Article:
Gender Wage Gap in Luxembourg
Luxembourg has become the first and only country to date to eliminate the gender wage gap. As of 2021, the gender wage gap in Luxembourg between women and men stands at about -0.2%, meaning, on average, women earned 0.2% more than men hourly in 2021. Luxembourg is the only country already taking this big step in the direction of total workplace gender equality, with the country with the second smallest wage gap, Romania, still exhibiting a gap of about 3.6% in 2021. 

The possibility of the elimination of the wage gap is also due to the higher education that many women receive. Many women in Luxembourg have higher levels of education than men, allowing women as a whole to work higher-paying jobs and earn more than men overall, greatly contributing to Luxembourg’s elimination of the wage gap. While women still receive less pay in certain sectors of employment like real estate and tech, where employers favor men by more than 20%, other areas like arts and entertainment favor women by more than 15%, making women on average earn about 7% higher than men as a whole. 

How Did Luxembourg Eliminate the Wage Gap? 

The elimination of the gender wage gap in Luxembourg was a long journey that began to pick up speed in 2016 when the country passed a law based on economic equality between genders. The law was a part of the country’s Labor Code and stated that any inequality between genders in the workplace would result in serious fines to the employer. This resulted in any difference in pay without genuine justification could cause an employer to have to pay between 251 and 25,000 euros, depending on the severity of the difference. This, obviously, discouraged many employers in their attempt to enforce gender-based pay cuts in their workplaces.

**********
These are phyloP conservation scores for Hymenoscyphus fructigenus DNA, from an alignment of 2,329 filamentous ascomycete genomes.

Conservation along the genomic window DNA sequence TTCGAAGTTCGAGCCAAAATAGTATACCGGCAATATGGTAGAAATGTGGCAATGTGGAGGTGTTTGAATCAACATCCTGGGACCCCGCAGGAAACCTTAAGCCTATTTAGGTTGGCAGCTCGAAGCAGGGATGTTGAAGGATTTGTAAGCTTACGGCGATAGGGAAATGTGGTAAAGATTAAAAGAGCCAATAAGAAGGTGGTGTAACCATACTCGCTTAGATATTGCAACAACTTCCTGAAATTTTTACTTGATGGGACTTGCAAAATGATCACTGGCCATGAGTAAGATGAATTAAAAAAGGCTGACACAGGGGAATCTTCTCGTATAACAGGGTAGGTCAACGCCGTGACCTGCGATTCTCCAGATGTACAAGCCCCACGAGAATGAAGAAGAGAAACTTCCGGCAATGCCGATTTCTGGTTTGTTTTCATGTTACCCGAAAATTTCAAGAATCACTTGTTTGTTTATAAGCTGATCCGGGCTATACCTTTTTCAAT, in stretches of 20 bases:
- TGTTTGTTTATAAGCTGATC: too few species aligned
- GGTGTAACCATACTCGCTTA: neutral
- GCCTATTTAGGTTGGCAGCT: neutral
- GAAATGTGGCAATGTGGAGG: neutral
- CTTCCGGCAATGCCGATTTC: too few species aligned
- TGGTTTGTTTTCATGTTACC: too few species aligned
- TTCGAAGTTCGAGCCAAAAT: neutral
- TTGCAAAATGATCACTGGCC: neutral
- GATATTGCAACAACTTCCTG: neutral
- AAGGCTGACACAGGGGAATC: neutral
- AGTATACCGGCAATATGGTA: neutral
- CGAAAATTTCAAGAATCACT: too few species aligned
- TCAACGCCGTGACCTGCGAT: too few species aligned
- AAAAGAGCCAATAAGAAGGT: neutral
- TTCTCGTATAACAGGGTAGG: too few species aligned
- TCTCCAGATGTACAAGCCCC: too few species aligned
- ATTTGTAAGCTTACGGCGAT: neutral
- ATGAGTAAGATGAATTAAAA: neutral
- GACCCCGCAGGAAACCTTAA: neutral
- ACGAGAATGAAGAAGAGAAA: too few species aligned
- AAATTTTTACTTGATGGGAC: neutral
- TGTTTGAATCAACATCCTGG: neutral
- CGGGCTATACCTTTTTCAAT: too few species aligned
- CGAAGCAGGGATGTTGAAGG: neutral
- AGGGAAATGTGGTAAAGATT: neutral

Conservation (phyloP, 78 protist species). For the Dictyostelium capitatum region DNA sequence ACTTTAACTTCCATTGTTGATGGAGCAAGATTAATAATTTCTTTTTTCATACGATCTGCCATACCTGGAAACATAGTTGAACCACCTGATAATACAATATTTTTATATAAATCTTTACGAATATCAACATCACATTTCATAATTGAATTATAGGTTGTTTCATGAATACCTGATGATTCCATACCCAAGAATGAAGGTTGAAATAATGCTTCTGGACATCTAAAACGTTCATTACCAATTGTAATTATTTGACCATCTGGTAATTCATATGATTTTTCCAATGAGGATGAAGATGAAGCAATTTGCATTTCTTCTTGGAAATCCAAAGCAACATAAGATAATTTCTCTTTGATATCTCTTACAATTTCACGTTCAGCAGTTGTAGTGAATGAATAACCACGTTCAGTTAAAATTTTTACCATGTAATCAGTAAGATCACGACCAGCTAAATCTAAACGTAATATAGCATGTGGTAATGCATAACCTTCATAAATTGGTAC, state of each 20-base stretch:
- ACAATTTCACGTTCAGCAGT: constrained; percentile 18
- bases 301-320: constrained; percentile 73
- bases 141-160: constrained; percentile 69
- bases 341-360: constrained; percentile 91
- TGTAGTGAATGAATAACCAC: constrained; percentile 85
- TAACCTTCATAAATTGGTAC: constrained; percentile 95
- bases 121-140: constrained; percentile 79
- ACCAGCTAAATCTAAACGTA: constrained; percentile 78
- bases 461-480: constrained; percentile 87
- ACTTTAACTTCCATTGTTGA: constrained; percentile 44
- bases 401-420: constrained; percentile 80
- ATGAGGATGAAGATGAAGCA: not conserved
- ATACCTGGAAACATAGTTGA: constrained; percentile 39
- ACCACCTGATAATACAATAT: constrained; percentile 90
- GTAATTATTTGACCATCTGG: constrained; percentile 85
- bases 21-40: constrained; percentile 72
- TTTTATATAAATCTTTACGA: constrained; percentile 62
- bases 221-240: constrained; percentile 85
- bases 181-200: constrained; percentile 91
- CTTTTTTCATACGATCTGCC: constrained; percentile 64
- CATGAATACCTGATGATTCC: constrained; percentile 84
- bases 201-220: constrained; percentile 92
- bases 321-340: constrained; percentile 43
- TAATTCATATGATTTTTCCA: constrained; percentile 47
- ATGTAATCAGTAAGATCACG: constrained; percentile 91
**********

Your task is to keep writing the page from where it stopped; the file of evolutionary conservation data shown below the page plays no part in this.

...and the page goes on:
The “Actions Positive” Program

The country also has a program called “Actions Positive” which the Ministry of Equality between Women and Men enforces, the section of the Luxembourg government focused on gender-based issues and equality. This program defends both men and women in cases dealing with gender-based discrimination in the workplace. As of 2019, the program held 120 public representatives who defended anyone in need of legal assistance in cases concerning gender discrimination. The program also consistently organized a multitude of different campaigns that focused on different gender-based issues, like gender stereotypes and roles. 

The Gender Wage Gap in Part-time Employment

Unfortunately, the elimination of the wage gap in Luxembourg has only occurred in the case of full-time employment. When one takes part-time jobs into consideration, women earn an estimated 13% less than men in part-time jobs. This is because women are still much less likely to get consistent hours than men. One can attribute this to the stigma that women will often have to tend to obligations outside of work, like parenthood and home life. With almost a third of all employed women being part-time employees, this ideology places a huge dampener on the progress that Luxembourg has made thus far. 

Looking Ahead

With its great strides in gender equality advancement, the country’s policies concerning workplace gender bias are a paragon for other countries. Other countries that are struggling with extreme gender discrimination should study Luxembourg’s high focus on education for women and its methods surrounding closing the wage gap, considering it is one of the first countries to implement secure laws prohibiting gender wage differences and the first country to officially close the wage gap. 

– Allison Groves
Photo: Flickr